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      Comparative evaluation of the stability of two different dental implant designs and surgical protocols—a pilot study

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          The purpose of this study was to compare a parallel wall design implant to a tapered apex design implant when placed in the posterior maxilla using two different surgical protocols.


          Twenty-seven patients (30 implants) were divided into three groups. All implants were 4 mm wide in diameter and 8 mm long.

          Group A received 10 tapered implants (OSPTX) (Astra Tech OsseoSpeed TX™) using the soft bone surgical protocol (TXSoft).

          Group B received 10 tapered implants (OSPTX) (AstraTech OsseoSpeedTX™) using the standard surgical protocol (TXStd).

          Group C received 10 parallel wall implants (OSP) (AstraTech OsseoSpeed™) using the standard surgical protocol (OStd).

          All implants were placed in the posterior maxilla in areas with a minimum of 8-mm crestal bone height.

          Resonance frequency measurements (implant stability quotient (ISQ)) and torque values were recorded to determine initial implant stability. All implants were uncovered 6 weeks after placement and restored with a functionally loaded resin provisional screw-retained crown. Resonance frequency measurements were recorded at the time of implant placement, at 6 weeks and 6 and 12 months. Twelve months after implant placement, the stability of the implants was recorded and the final restorations were placed using custom CAD/CAM fabricated abutments and cement-retained PFM DSIGN porcelain crowns. After implant restoration, bone levels were measured at 6 and 12 months with standardized radiographs.


          Radiographic mean bone loss was less than 0.5 mm in all groups, with no statistically significant differences between the groups. Implant survival rate at 1 year was 93.3%, with 2/30 implants failing to integrate prior to functional loading at 6 weeks. No statistically significant difference was found between ISQ measurements between the three groups at all time intervals measured. Strong positive correlations were found between overall bone loss at 6 months and insertion torque at time of placement. A very weak correlation was found between insertion torque and ISQ values at time of implant placement.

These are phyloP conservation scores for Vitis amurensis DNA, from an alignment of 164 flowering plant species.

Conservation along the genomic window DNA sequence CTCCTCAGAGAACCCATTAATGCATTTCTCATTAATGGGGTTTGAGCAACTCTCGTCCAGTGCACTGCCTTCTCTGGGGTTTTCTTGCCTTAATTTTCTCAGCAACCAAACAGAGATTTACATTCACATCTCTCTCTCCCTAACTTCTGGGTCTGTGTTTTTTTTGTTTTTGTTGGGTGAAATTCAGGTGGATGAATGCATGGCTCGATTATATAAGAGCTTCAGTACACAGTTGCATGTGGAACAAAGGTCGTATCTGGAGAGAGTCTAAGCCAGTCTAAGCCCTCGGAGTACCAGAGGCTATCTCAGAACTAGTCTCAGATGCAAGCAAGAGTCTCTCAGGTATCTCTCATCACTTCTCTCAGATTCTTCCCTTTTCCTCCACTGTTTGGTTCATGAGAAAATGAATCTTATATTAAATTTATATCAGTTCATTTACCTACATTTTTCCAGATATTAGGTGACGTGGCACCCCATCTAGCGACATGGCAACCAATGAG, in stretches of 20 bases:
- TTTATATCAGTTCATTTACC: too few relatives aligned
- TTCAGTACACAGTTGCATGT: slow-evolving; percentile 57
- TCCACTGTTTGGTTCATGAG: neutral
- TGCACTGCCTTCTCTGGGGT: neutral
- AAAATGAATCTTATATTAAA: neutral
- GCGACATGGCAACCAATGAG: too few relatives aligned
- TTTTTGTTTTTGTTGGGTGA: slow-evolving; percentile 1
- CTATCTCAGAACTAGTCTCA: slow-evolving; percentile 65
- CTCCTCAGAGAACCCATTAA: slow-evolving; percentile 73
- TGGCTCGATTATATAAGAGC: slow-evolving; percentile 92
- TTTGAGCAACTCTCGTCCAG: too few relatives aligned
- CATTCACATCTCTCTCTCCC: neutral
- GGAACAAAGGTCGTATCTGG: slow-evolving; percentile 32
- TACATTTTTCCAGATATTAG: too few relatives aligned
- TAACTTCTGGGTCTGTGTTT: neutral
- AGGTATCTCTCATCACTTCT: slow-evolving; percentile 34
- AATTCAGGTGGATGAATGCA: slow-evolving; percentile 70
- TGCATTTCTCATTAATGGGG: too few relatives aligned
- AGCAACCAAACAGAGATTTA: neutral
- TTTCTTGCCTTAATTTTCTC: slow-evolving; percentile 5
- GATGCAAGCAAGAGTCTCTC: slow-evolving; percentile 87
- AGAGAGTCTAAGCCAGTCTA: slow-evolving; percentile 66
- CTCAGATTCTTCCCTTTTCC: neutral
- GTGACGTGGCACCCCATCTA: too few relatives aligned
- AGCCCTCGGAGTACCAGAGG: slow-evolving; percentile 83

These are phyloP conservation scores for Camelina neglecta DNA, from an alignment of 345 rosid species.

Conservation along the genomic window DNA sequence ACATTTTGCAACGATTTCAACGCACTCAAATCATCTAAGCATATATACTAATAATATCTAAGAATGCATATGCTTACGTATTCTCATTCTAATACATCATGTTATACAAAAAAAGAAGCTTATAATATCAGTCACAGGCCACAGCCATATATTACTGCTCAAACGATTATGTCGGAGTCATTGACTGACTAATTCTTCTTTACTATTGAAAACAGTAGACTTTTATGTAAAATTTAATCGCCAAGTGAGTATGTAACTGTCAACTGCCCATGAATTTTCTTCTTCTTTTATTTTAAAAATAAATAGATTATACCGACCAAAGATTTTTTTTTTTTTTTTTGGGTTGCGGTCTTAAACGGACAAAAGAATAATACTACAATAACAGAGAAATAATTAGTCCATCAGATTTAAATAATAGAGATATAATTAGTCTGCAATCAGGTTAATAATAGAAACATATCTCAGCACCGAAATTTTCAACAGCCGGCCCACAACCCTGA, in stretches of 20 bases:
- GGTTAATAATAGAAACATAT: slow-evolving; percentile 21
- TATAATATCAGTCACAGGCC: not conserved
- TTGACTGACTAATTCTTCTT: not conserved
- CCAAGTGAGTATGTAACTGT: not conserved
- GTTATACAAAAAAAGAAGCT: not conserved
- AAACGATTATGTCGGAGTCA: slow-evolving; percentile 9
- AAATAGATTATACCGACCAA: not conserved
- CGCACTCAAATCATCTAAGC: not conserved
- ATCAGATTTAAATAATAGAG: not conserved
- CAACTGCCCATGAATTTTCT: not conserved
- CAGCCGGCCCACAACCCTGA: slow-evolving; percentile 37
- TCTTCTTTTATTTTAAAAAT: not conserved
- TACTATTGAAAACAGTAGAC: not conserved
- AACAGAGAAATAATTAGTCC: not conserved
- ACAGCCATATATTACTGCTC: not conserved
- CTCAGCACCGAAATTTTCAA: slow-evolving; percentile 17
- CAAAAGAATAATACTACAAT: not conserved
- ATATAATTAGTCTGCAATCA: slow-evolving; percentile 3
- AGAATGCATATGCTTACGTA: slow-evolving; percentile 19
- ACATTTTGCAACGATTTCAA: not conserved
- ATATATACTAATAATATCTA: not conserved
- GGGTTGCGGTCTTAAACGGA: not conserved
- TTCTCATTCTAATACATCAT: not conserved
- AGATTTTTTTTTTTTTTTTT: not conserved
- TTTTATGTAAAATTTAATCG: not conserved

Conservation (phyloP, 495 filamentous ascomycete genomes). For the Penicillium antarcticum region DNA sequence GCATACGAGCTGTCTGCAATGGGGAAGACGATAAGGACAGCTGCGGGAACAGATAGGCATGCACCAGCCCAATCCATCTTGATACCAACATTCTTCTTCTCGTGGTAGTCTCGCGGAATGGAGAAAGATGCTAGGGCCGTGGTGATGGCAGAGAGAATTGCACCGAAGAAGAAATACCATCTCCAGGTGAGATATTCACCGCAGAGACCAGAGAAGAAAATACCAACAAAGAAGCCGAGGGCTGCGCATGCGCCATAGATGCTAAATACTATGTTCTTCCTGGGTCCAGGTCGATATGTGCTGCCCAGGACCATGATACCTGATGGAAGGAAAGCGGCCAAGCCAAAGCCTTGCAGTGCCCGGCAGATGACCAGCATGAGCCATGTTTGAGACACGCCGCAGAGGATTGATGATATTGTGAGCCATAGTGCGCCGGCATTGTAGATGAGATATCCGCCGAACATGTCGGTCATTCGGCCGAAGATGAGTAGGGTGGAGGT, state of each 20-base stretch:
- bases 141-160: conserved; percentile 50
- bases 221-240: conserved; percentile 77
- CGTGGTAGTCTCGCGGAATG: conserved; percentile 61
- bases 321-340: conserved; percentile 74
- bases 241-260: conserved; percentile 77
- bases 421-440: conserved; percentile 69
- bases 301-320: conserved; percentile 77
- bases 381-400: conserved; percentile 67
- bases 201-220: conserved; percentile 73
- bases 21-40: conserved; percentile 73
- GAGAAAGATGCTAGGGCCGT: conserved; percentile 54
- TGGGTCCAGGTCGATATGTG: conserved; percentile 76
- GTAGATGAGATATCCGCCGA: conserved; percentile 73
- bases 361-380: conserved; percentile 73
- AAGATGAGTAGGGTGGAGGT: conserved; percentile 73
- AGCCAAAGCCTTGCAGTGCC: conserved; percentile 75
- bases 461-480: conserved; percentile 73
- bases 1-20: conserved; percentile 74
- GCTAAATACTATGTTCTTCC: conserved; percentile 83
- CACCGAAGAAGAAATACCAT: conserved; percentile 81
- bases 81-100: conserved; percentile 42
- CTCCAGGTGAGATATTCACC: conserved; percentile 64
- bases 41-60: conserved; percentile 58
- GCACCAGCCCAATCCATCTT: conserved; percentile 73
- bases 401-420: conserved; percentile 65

Survival and stability of OSPTX and OSP implants is comparable. Osteotomy preparation by either standard or soft bone surgical protocol presented no significant effect on implant survival and stability for the specific implant designs.

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          Most cited references 24

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          The application of resonance frequency measurements to study the stability of titanium implants during healing in the rabbit tibia.

          The aim of this investigation was to measure the resonance frequency of a number of implants placed in the rabbit tibia at insertion and at predetermined periods thereafter and to correlate the results with histomorphometric measurements made when the animals were sacrificed. Ten mature New Zealand White rabbits were used in the study. Two c.p. threaded titanium implants were placed in the right tibia of each animal. Resonance frequency measurements were made by screwing a small transducer onto a standard abutment mounted on each fixture. Measurements were repeated with the transducer oriented perpendicular and parallel to the long axis of the tibia for all proximal implants 14 and 28 days after placement and in 6 implants additionally at 42, 56, 93, 122 and 168 days after which all animals were sacrificed. Histomorphometric analysis comprised 2 parts; measurement of bone-implant contact area and height. A significant increase in resonance frequency was observed after 14 (405 Hz, +/- 234 Hz) and 28 (658 Hz, +/- 332 Hz) days. The increase in resonance frequency levelled after approximately 40 days and little further change was observed. The variation in bone-implant contact area was relatively small (1.8-4.9 mm2) and the range of bone-implant contact heights was also narrow (-1.5 (-)+ 1.5 mm). Values for resonance frequencies plotted against contact area and height were grouped around 10 kHz. In conclusion, it was shown that resonance frequency measurements can be made at placement and during healing in vivo and changes may be related to the increase in stiffness of an implant in the surrounding tissues.